The kids at school said that if you followed the instructions exactly, it would come in the night. Jane knew to not believe the stories they told her.
And yet, before sleep could come, her mind wandered to the possibility—remote though it might have been—that it might be true. If some…thing was to come out of the mirror, her mind couldn’t begin to fathom what it would look like. They mentioned blood, and screaming, and a melting face. Those scant details formed no image in her head, just a deep and growing sense of dread. She didn’t want to find out what it truly looked like, even if it probably, definitely, almost certainly didn’t really exist.
Jane tried to push the thoughts out of her mind and force herself to go to sleep. She had nothing to fear. Even if the monster were somehow real—it wasn’t, it wasn’t, IT WASN’T—the only way it could pose her any danger is if she were to summon it, and she wasn’t about to do that.
But then another thought burrowed in through her ears and nestled squarely at the center of her mind, jolting her eyes open again.
What if it was true, and someone else did the thing in front of the mirror? Her parents might have heard the legend, but then they were grown-ups, and they were far too obsessed with making sure the thermostat was at the right setting and whether or not the grass needed to be cut to be worried about beasts from the spirit world. But then there was her older brother. He was three years older and had to have heard about the mirror ritual, too, when he was younger. He was exactly the kind of jerk who would try this, and laugh about it for weeks, regardless of what did or did not actually come out of the glass.
This was silly. She might have described it as insane, but a child—at least a child as normally level-headed as Jane—didn’t have a concept of insane or sane. There was no ghost who could be conjured from a mirror in a darkened room. Such things didn’t exist, except in the kinds of movies mom and dad would never let Jane watch in a million years.
Deep in the night, Jane thought her options through logically, and came up with only one that might, might give her some peace of mind. She emerged from bed and crept towards the bathroom. She closed the door behind her and had to consciously think herself out of the habit to flip the light switch near the door. Illumination from streetlamps at the corner gave the room just the slightest wisps of orange. It was just enough so she wouldn’t trip over anything and make a huge commotion for everyone else in the house.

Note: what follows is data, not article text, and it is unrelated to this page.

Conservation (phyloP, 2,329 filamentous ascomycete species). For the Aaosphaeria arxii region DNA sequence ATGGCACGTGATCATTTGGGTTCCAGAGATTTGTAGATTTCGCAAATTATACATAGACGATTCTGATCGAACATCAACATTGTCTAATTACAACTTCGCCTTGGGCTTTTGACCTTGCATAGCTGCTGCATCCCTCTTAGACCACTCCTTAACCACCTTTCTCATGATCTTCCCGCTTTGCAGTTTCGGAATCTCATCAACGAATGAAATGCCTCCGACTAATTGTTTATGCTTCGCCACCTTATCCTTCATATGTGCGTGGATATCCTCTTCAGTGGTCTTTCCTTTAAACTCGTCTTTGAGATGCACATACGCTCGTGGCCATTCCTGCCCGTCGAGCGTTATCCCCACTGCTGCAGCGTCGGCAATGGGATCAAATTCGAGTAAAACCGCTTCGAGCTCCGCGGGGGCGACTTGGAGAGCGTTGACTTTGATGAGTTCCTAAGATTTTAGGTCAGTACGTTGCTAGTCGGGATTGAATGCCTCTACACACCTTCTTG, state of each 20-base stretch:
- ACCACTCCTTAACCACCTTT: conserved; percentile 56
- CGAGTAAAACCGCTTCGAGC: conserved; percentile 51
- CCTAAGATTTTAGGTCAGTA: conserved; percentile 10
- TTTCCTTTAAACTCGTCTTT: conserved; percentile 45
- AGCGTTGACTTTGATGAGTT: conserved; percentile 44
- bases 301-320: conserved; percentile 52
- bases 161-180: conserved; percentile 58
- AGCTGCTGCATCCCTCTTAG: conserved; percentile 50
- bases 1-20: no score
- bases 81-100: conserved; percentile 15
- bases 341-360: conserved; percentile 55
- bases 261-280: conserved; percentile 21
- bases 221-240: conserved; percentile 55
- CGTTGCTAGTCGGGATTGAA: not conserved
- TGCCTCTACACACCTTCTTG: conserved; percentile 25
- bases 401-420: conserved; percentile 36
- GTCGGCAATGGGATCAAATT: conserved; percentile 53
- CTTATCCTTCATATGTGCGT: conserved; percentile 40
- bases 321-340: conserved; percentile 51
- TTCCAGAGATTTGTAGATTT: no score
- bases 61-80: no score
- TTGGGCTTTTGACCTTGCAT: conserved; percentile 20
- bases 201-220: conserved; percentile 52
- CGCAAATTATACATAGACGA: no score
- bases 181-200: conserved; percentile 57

She left the bathroom door open a crack. Even though there was no such thing as monsters, it didn’t hurt to leave an escape path.
With her eyes closed, Jane turned towards the mirror and tried to gather her nerve, while still being at a complete loss for why she would need courage at all.
Slowly she opened her eyes, and the face that looked back at Jane was not her own. But, wait. Yes, it was. Something about the low lighting made her look distorted, and it took a moment for her eyes to catch up with her mind and exclude her anxiety.
Jane quickly decided that if that was the worst thing to happen to her, this would then be a lot easier than she had feared. There was no more time for fear, or wondering, she just had to do it.
“Bloody Mary,” she called out. Her eyes darted back and forth quickly, trying to bring her peripheral vision to the forefront.
Nothing had changed.
“Bloody Mary.” This time her voice was louder, faster. She had decided that if she said it too slowly it wouldn’t count.
She moved to say it again, but as goose flesh popped up across her skin, fear threatened to take over.
This time it was not much more than a whisper.
But it counted.
A rush of air passed Jane, slamming the bathroom door shut. The hazy branch of light coming from the street blinked out. Jane tried to move out of the way of whatever was happening, but instead nearly doubled over the edge of the bathtub.
A glowing red specter crawled out of the mirror and turned its improbably dangling head toward Jane. Rivulets of crimson poured from the ghost’s face. It screamed like a banshee and Jane knew in that moment that there was no way the rest of the house—or for that matter, most of town—didn’t hear what was going on.
The ghost stopped and looked at Jane askance. Would it eat her? Or mangle her? Or bring her into some newfound dimension of despair from which she would never escape? All Jane wanted in that moment was for whatever was about to happen to her to just happen already so she could stop wondering about it. The end result couldn’t possibly be worse than all of this wondering.
“Are you Emily Smith?” the ghost asked, it’s moaning like the torturous depths of hell itself.
“No.” Jane whimpered. “I’m Jane Barclay. Emily goes to go my school, though.”
The ghost looked back to the mirror, and then back to the tub. “Oh,” it spat. “I was supposed to haunt a cool kid. One that everyone liked and had a lot of friends. Or, like, any friends, really. My mistake. Sorry to bother you. They all laugh at you, you know.”
The ghost contorted its body—folding in on itself—and re-entered the mirror. The lights returned, and the door creaked open.
It was worse than Jane had imagined.